B2C Websites

On the other hand, with B2C websites, you usually don’t need to give your visitors as many options. A single option to “Add to Cart”, or perhaps an extra choice to “Add to Favorites” is all your user will need. Customers need to instantly see what they need to do next as soon as they arrive on a page:

On the Evil Hair website, you immediately see how to add a product to your cart.

Remember, the sales process is a lot quicker with B2C customers. This means that you need your CTA buttons to be front and center as soon as someone clicks on a page.

6. Contact Forms

In a similar vein, the way that you design your contact forms will also depend on the end-user that the website wants to appeal to. There’s a very different process for getting in touch on a B2B website, compared to a B2C site.

B2B Websites

B2B websites often require longer contact forms, as clients need to collect additional information about a prospect’s position in a company, and what that company does. B2B companies need to share things like what they’re looking for in a service, and how many users they have, so a sales team knows what kind of demonstration to give.

As with any strategy for contact form design, you should always only include the fields that your client needs and no more. If you demand too much from any client, you could send them running in the opposite direction. Check out this straightforward option from Ironpaper, for instance:

The form addresses as many relevant questions as possible without overwhelming the customer. Because the site handles things like design, it makes sense that they would ask for a link to the company’s existing website.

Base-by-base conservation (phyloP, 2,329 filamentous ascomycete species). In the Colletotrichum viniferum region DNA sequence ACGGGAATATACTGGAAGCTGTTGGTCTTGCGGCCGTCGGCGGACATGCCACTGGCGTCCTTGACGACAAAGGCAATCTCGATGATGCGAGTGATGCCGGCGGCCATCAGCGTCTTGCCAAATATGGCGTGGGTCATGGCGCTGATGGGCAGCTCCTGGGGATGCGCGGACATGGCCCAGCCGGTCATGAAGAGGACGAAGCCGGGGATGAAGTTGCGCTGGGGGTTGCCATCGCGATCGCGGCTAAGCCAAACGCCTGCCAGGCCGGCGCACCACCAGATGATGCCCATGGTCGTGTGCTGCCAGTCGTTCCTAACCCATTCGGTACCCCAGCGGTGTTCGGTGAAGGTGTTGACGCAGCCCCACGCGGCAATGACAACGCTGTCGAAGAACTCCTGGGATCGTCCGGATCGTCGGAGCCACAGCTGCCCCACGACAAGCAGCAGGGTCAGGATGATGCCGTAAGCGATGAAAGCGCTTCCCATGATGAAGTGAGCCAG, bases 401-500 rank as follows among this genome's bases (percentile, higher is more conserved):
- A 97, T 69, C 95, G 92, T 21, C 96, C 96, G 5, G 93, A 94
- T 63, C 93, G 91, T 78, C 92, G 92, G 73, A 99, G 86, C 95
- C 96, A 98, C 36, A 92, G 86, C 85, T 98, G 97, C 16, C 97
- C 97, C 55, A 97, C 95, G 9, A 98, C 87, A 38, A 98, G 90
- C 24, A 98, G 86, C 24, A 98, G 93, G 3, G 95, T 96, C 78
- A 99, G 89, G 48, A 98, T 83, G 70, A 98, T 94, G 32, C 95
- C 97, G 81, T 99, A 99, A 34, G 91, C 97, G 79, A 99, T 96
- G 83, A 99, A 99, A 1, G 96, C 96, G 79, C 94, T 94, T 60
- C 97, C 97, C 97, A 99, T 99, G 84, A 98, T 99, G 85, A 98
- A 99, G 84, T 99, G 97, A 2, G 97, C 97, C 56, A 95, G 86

B2C Websites

On a B2C website, there are very different approaches to contact forms. You may have a dedicated contact form on your website where people can get in touch if they have any questions. A FAQ page where customers can serve themselves is another great way to help your client stand out from the competition. Check out this option from River Island, for instance:

On the other hand, you might implement pop-up contact forms into a website if your client wants to collect emails for email marketing. In that case, it’s important to make sure that you’re only asking for the information you need, and nothing more.

The easier it is to sign up for a newsletter, the more likely it is that customers will do it. Being able to enter their name and email address and nothing else will make the signup seem less tasking.

7. Search Bars and Navigation

Whether you’re designing for B2B or B2C companies, navigation will always be a critical concern. End users need to find it easy to track down the information that they need about a company, whether they’re looking for a particular product or a blog.

B2B Websites

On a B2B website, the search bar often takes up a lot less prominence than it does on a B2C site. That’s because all of the information that a client needs, and the buttons they need to take their next steps, are already visible front-and-center.

As a designer, it will be your job to push as many people to convert as possible, by making the purchasing journey the most appealing path for visitors. For instance, on the Copper website, the “Try Free” buttons are much easier to see than “Continue with Google” or “Login”:

With B2B sites, the focus is on a very specific goal. Although navigation still needs to be available, it doesn’t need to be as obvious as it is on a B2C site.

B2C Websites

On the other hand, most B2C websites offer a wide range of products, and they’re perfectly happy for their customers to purchase anything, as long as they eventually convert. Because of this, they make navigation a much more significant part of the customer journey.

The search bar is often presented at the very top of the screen where customers can see it immediately. Additionally, there may be multiple pages within certain product categories, so that customers can browse through the items they’re most interested in. For instance, look at the homepage on the IWoot website:

The navigation elements in B2C websites need to be a lot more obvious, because consumers are more likely to use them when they’re searching through their options.

8. Social Proof and Testimonials

Finally, social proof is one of the things that will work well for improving conversions on any kind of website. When your customers aren’t sure whether or not they should buy from you, a review or testimonial could be just the thing to push them over the edge.

B2B Websites